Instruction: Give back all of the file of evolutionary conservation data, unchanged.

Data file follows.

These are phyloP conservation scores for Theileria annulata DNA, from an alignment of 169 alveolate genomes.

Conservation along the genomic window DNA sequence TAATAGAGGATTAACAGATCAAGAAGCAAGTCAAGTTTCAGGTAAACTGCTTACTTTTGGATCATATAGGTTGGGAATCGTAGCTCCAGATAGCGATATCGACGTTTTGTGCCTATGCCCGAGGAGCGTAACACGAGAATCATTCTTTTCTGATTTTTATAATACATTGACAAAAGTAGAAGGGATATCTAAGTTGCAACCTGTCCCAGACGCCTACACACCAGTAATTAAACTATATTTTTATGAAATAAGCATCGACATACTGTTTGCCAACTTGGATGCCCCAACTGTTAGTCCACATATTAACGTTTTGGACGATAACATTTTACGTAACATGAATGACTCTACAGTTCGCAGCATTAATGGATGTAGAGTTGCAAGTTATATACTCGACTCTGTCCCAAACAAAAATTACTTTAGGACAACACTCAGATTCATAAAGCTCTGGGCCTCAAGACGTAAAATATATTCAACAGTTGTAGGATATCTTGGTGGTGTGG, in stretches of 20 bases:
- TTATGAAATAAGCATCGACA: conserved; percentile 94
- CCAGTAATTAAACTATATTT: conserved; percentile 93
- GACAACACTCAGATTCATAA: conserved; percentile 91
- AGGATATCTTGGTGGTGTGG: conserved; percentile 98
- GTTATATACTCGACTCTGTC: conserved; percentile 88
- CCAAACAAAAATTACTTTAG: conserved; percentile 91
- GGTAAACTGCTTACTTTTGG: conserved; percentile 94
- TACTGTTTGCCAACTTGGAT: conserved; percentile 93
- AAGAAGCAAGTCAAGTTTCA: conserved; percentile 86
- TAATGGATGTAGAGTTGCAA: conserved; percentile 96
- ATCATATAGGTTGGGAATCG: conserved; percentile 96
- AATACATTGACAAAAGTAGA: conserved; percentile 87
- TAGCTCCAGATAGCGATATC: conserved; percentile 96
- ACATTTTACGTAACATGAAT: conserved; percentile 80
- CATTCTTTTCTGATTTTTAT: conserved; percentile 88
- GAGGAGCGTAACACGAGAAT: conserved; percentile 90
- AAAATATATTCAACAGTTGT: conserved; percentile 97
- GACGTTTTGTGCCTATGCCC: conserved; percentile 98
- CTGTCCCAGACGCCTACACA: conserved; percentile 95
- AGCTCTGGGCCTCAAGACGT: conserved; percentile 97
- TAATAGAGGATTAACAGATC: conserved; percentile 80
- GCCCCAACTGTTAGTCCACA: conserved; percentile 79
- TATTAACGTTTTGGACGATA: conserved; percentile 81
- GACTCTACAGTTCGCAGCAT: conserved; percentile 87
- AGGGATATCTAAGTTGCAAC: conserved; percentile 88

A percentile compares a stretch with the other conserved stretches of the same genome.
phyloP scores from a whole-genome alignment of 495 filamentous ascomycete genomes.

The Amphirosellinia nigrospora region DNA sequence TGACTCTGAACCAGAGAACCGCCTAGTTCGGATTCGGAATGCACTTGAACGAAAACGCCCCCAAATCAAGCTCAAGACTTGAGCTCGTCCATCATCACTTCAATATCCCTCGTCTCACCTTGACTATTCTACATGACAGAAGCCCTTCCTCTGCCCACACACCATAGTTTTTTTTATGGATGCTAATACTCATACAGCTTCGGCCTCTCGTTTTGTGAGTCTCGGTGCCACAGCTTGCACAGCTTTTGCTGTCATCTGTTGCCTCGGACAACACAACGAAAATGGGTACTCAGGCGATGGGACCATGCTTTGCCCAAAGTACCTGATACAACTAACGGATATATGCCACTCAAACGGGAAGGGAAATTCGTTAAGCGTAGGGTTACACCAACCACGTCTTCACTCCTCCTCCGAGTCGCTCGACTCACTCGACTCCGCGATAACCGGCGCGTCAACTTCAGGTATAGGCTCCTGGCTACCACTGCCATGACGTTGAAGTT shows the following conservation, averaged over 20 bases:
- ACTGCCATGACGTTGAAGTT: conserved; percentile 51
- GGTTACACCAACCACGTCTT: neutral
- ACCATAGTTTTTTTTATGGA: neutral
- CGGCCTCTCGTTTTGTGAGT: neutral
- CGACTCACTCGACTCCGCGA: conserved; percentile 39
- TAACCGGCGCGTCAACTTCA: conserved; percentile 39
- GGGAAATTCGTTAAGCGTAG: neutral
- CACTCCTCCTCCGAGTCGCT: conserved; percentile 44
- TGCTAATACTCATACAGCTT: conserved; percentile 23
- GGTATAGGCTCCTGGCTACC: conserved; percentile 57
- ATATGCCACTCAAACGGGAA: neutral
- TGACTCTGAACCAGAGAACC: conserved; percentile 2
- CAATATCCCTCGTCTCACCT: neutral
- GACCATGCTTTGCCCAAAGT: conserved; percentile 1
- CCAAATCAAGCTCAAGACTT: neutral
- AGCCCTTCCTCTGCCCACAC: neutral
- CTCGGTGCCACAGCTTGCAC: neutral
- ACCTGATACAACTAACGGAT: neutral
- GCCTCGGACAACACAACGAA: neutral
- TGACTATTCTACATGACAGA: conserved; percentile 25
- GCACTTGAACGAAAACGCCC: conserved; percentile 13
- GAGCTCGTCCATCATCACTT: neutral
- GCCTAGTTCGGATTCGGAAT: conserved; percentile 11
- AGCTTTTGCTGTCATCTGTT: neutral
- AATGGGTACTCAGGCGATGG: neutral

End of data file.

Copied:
These are phyloP conservation scores for Theileria annulata DNA, from an alignment of 169 alveolate genomes.

Conservation along the genomic window DNA sequence TAATAGAGGATTAACAGATCAAGAAGCAAGTCAAGTTTCAGGTAAACTGCTTACTTTTGGATCATATAGGTTGGGAATCGTAGCTCCAGATAGCGATATCGACGTTTTGTGCCTATGCCCGAGGAGCGTAACACGAGAATCATTCTTTTCTGATTTTTATAATACATTGACAAAAGTAGAAGGGATATCTAAGTTGCAACCTGTCCCAGACGCCTACACACCAGTAATTAAACTATATTTTTATGAAATAAGCATCGACATACTGTTTGCCAACTTGGATGCCCCAACTGTTAGTCCACATATTAACGTTTTGGACGATAACATTTTACGTAACATGAATGACTCTACAGTTCGCAGCATTAATGGATGTAGAGTTGCAAGTTATATACTCGACTCTGTCCCAAACAAAAATTACTTTAGGACAACACTCAGATTCATAAAGCTCTGGGCCTCAAGACGTAAAATATATTCAACAGTTGTAGGATATCTTGGTGGTGTGG, in stretches of 20 bases:
- TTATGAAATAAGCATCGACA: conserved; percentile 94
- CCAGTAATTAAACTATATTT: conserved; percentile 93
- GACAACACTCAGATTCATAA: conserved; percentile 91
- AGGATATCTTGGTGGTGTGG: conserved; percentile 98
- GTTATATACTCGACTCTGTC: conserved; percentile 88
- CCAAACAAAAATTACTTTAG: conserved; percentile 91
- GGTAAACTGCTTACTTTTGG: conserved; percentile 94
- TACTGTTTGCCAACTTGGAT: conserved; percentile 93
- AAGAAGCAAGTCAAGTTTCA: conserved; percentile 86
- TAATGGATGTAGAGTTGCAA: conserved; percentile 96
- ATCATATAGGTTGGGAATCG: conserved; percentile 96
- AATACATTGACAAAAGTAGA: conserved; percentile 87
- TAGCTCCAGATAGCGATATC: conserved; percentile 96
- ACATTTTACGTAACATGAAT: conserved; percentile 80
- CATTCTTTTCTGATTTTTAT: conserved; percentile 88
- GAGGAGCGTAACACGAGAAT: conserved; percentile 90
- AAAATATATTCAACAGTTGT: conserved; percentile 97
- GACGTTTTGTGCCTATGCCC: conserved; percentile 98
- CTGTCCCAGACGCCTACACA: conserved; percentile 95
- AGCTCTGGGCCTCAAGACGT: conserved; percentile 97
- TAATAGAGGATTAACAGATC: conserved; percentile 80
- GCCCCAACTGTTAGTCCACA: conserved; percentile 79
- TATTAACGTTTTGGACGATA: conserved; percentile 81
- GACTCTACAGTTCGCAGCAT: conserved; percentile 87
- AGGGATATCTAAGTTGCAAC: conserved; percentile 88

A percentile compares a stretch with the other conserved stretches of the same genome.
phyloP scores from a whole-genome alignment of 495 filamentous ascomycete genomes.

The Amphirosellinia nigrospora region DNA sequence TGACTCTGAACCAGAGAACCGCCTAGTTCGGATTCGGAATGCACTTGAACGAAAACGCCCCCAAATCAAGCTCAAGACTTGAGCTCGTCCATCATCACTTCAATATCCCTCGTCTCACCTTGACTATTCTACATGACAGAAGCCCTTCCTCTGCCCACACACCATAGTTTTTTTTATGGATGCTAATACTCATACAGCTTCGGCCTCTCGTTTTGTGAGTCTCGGTGCCACAGCTTGCACAGCTTTTGCTGTCATCTGTTGCCTCGGACAACACAACGAAAATGGGTACTCAGGCGATGGGACCATGCTTTGCCCAAAGTACCTGATACAACTAACGGATATATGCCACTCAAACGGGAAGGGAAATTCGTTAAGCGTAGGGTTACACCAACCACGTCTTCACTCCTCCTCCGAGTCGCTCGACTCACTCGACTCCGCGATAACCGGCGCGTCAACTTCAGGTATAGGCTCCTGGCTACCACTGCCATGACGTTGAAGTT shows the following conservation, averaged over 20 bases:
- ACTGCCATGACGTTGAAGTT: conserved; percentile 51
- GGTTACACCAACCACGTCTT: neutral
- ACCATAGTTTTTTTTATGGA: neutral
- CGGCCTCTCGTTTTGTGAGT: neutral
- CGACTCACTCGACTCCGCGA: conserved; percentile 39
- TAACCGGCGCGTCAACTTCA: conserved; percentile 39
- GGGAAATTCGTTAAGCGTAG: neutral
- CACTCCTCCTCCGAGTCGCT: conserved; percentile 44
- TGCTAATACTCATACAGCTT: conserved; percentile 23
- GGTATAGGCTCCTGGCTACC: conserved; percentile 57
- ATATGCCACTCAAACGGGAA: neutral
- TGACTCTGAACCAGAGAACC: conserved; percentile 2
- CAATATCCCTCGTCTCACCT: neutral
- GACCATGCTTTGCCCAAAGT: conserved; percentile 1
- CCAAATCAAGCTCAAGACTT: neutral
- AGCCCTTCCTCTGCCCACAC: neutral
- CTCGGTGCCACAGCTTGCAC: neutral
- ACCTGATACAACTAACGGAT: neutral
- GCCTCGGACAACACAACGAA: neutral
- TGACTATTCTACATGACAGA: conserved; percentile 25
- GCACTTGAACGAAAACGCCC: conserved; percentile 13
- GAGCTCGTCCATCATCACTT: neutral
- GCCTAGTTCGGATTCGGAAT: conserved; percentile 11
- AGCTTTTGCTGTCATCTGTT: neutral
- AATGGGTACTCAGGCGATGG: neutral